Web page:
This presentation will highlight what we know about the neuroscience of fear and anxiety and discuss its antidotes in compassion and related qualities. Distinctions will be made between fear as a state and trait. The impact of different forms of contemplative practice on the neuroscientific bases of fear and anxiety will be highlighted. Particular attention will be paid to the temporal dynamics of emotional responding. New findings will be presented that suggest greater impact of mindfulness-type practices on the recovery from fearful stimuli rather than reactivity. Finally, the implications of this perspective and findings from this literature on how contemplative practices can be used preventatively will be highlighted.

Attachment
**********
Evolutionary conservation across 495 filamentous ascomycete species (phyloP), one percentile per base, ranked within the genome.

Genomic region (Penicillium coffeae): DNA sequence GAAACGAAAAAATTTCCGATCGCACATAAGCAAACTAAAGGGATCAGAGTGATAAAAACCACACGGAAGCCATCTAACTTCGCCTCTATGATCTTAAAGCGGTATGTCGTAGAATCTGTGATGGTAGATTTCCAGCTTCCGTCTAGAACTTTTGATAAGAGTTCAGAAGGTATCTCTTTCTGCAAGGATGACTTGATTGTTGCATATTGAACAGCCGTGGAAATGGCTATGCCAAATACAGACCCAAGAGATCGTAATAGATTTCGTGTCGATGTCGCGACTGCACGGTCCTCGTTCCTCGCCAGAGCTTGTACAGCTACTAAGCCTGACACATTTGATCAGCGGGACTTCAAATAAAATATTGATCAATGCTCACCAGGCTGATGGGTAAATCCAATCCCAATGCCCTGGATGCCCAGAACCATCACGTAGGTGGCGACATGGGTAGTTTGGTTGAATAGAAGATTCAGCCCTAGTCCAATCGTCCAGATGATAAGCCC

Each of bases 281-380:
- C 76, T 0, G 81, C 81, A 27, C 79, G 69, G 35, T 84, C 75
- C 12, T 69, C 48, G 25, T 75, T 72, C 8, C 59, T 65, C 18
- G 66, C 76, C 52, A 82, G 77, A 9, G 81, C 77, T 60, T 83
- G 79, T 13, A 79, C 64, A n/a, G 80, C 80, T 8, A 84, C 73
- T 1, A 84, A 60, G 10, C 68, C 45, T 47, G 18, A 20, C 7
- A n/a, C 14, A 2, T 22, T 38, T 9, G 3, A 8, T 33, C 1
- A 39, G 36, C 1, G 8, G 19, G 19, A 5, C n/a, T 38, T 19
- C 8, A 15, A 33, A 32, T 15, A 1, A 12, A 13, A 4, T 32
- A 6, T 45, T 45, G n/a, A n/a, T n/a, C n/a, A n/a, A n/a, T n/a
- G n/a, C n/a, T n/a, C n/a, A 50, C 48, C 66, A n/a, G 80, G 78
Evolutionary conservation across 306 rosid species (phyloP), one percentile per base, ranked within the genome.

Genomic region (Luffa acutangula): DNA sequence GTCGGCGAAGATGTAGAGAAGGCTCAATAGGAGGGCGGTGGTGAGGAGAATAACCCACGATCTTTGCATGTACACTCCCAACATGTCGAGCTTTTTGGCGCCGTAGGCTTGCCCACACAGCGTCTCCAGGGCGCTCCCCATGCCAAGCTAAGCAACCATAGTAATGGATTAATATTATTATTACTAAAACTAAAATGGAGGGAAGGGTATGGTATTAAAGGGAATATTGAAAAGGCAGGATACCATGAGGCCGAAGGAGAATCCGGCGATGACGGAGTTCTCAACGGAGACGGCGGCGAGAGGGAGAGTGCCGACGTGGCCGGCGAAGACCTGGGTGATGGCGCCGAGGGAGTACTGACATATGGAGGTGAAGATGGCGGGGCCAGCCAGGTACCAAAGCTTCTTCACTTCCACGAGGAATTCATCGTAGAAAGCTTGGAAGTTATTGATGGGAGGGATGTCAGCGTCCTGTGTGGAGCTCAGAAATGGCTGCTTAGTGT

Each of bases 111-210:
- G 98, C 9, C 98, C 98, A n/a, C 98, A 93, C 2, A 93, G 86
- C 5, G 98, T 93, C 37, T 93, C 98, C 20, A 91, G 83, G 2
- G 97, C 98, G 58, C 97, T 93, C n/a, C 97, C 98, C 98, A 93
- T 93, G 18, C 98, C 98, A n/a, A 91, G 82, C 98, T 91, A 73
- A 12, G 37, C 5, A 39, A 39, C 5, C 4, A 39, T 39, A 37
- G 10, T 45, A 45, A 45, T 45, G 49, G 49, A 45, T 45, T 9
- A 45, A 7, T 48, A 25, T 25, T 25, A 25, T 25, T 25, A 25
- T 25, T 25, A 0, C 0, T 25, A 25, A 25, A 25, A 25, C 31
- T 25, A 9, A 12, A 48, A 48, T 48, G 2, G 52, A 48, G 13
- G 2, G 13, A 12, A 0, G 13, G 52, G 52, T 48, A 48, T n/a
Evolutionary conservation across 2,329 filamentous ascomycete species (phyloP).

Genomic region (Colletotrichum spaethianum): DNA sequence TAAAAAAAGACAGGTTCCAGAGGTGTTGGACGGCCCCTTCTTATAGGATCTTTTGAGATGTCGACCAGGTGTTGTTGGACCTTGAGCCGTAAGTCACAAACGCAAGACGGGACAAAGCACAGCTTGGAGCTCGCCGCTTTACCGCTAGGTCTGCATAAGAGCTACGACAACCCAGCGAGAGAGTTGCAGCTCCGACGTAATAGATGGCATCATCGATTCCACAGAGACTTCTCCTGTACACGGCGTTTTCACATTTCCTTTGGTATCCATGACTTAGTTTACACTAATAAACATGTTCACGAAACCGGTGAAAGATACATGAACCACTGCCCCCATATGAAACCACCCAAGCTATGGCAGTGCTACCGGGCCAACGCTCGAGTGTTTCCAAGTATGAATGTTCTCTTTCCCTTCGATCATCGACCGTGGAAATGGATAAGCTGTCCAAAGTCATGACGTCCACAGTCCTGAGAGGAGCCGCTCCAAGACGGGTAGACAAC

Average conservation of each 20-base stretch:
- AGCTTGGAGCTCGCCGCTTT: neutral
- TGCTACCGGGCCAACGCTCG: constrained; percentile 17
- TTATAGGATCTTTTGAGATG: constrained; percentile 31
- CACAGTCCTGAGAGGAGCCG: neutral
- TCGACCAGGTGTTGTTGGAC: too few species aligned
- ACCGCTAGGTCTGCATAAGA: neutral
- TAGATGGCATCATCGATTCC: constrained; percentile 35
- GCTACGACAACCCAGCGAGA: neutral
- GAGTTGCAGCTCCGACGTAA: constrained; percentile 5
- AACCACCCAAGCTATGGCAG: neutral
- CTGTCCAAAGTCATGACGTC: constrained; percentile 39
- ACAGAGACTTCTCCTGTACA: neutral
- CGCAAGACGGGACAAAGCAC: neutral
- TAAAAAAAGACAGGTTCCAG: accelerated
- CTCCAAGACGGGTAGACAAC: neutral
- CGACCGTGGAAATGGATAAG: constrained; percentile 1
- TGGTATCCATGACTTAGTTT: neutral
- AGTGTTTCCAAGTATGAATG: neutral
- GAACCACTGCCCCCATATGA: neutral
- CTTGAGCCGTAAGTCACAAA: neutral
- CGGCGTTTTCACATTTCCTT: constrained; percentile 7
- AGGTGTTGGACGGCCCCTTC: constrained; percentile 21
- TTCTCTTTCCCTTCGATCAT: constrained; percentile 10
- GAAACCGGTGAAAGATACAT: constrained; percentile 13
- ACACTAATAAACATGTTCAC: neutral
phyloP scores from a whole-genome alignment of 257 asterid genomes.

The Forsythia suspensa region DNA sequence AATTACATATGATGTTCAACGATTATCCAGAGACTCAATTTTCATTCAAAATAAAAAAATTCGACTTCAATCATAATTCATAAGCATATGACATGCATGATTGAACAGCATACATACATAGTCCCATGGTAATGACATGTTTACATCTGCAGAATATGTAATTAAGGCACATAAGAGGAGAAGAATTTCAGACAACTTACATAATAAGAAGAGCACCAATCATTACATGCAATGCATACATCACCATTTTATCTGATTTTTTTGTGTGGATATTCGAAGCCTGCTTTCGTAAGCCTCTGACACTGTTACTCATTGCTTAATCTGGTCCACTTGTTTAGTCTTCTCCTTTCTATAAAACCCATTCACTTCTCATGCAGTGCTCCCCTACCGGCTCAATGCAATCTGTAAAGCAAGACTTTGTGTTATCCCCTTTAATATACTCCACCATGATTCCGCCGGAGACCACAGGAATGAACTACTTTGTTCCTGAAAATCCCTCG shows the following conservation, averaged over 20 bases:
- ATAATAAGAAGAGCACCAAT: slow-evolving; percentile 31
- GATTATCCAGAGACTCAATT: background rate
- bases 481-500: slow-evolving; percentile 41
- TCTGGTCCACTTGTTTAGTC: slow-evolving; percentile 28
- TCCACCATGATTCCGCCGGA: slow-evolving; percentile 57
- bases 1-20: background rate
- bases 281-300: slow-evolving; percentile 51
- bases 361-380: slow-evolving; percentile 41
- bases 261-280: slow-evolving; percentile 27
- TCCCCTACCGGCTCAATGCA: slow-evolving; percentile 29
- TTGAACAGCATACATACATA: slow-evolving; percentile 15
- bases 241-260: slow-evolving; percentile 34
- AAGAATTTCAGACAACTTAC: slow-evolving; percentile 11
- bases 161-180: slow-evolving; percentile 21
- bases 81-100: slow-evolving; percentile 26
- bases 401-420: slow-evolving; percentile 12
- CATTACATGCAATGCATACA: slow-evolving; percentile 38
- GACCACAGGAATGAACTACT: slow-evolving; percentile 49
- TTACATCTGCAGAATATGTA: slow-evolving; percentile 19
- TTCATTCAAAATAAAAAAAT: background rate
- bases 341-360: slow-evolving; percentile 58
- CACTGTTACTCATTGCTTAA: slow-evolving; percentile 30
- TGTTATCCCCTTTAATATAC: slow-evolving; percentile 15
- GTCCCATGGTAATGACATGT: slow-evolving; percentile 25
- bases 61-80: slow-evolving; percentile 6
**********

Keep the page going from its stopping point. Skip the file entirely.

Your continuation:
Richard J. Davidson, PhD

Mind & Life Chief Scientific Advisor, Center for Healthy Minds at University of Wisconsin-Madison

Davidson is best known for his groundbreaking work studying emotion and the brain. A friend and confidante of the Dalai Lama, he is a highly sought after expert and speaker, … MORE

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